Ryback Is Best Suited to Be a Bully to Top WWE Stars

Bill AtkinsonAnalyst IAugust 3, 2013

(WWE.com photo)
(WWE.com photo)

Ryback has found a role in WWE that suits him better than any other storyline he has seen so far. And it could be the one that finally helps him reach his potential.

Meet WWE’s version of the schoolyard bully.

Ryback has been a backstage terror during the last few weeks, snarling at anyone who dared to cross his path and even getting physical when he felt like it. One week, he terrorized broadcaster Josh Matthews into backing away from an interview. The next week, he cut in line at a backstage buffet table and wound up rubbing food into the face of an unidentified arena worker before sending him through the table.

Each time, the skit ended with Ryback cracking a maniacal grin on his face, almost as if he was thinking—sorry, Bill Goldberg—“Who’s next?”

He’s like the bully back in elementary school who scared the pants off the nerdy little kids and stole their milk money.

Over the past several months, Ryback has been one of the most miscast superstars in WWE. He was thrown into the WWE Championship picture last year when he was not ready for it, and he followed that up by being The Shield’s whipping boy. He also looked lost in his ill-fated run at John Cena’s WWE Championship title in two pay-per-views.

On top of that, he had developed a reputation for botching moves. In the most recent account of an alleged botch, DailyWrestlingNews.com reported Triple H blew up at Ryback after the July 22 Raw show for dropping Daniel Bryan on his neck and shoulders at ringside instead of catching him and putting him through a table as the match had been scripted.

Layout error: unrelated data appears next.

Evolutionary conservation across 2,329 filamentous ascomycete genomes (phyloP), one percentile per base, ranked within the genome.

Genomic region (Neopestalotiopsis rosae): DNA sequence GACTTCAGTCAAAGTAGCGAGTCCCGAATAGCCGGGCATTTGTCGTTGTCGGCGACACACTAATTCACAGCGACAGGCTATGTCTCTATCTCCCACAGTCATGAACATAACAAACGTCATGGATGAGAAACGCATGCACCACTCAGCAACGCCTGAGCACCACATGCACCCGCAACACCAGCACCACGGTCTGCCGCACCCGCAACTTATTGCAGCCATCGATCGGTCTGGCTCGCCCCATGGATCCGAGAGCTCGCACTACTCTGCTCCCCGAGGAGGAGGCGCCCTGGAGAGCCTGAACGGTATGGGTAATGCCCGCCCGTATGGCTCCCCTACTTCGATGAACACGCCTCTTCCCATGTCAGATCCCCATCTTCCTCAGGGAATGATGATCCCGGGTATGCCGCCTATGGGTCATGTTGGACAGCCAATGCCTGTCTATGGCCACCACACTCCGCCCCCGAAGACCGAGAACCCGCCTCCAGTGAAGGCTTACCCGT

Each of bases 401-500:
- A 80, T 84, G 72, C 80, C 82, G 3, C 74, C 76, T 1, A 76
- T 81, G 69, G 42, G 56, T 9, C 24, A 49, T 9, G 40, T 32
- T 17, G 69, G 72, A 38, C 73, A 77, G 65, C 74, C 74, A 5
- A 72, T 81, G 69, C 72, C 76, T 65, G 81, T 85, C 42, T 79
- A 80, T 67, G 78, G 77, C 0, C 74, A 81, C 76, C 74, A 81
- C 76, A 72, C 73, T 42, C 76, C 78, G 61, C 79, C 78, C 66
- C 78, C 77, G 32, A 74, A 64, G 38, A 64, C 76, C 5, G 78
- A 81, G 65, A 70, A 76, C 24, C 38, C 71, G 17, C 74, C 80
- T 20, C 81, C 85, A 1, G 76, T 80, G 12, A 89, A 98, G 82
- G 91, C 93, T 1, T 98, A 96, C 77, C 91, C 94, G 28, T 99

But nothing balms over ill feelings like a good storyline, especially when the pivotal character is able to pull it off as well as Ryback has done thus far.

Of course, it is one thing to boss around mousy announcers and faceless backstage personnel. It is something else to bully those who can beat the tar out of you.

Ryback likely will continue his backstage bullying routine and eventually bring it to the ring.

Back when he was first in the WWE and working handicap matches, he had an edge that seemed to get lost as he rose up the ranks and into the title picture. This bully character will allow him to bring that squash mentality back into the ring. It's easy to visualize him squashing someone like Sin Cara, Zack Ryder or R-Truth.

Eventually, he may take the routine to the next level and start sneak attacking and bullying some of WWE’s top stars. And he will find that, unlike the backstage personnel, they will not take too kindly to his antics.

I can see Ryback developing a program with Sheamus over his bullying. Sheamus’ character has always been one to not back away from a fight, plus he is one of the faces of WWE’s Be A STAR anti-bullying campaign. A feud between them makes sense all around.

Meanwhile, WWE Creative needs to find more ways for Ryback to continue being a bullying jerk. It’s obvious that being really mean is making him look really good.


Follow Bill Atkinson on Twitter at @BAtkinson1963.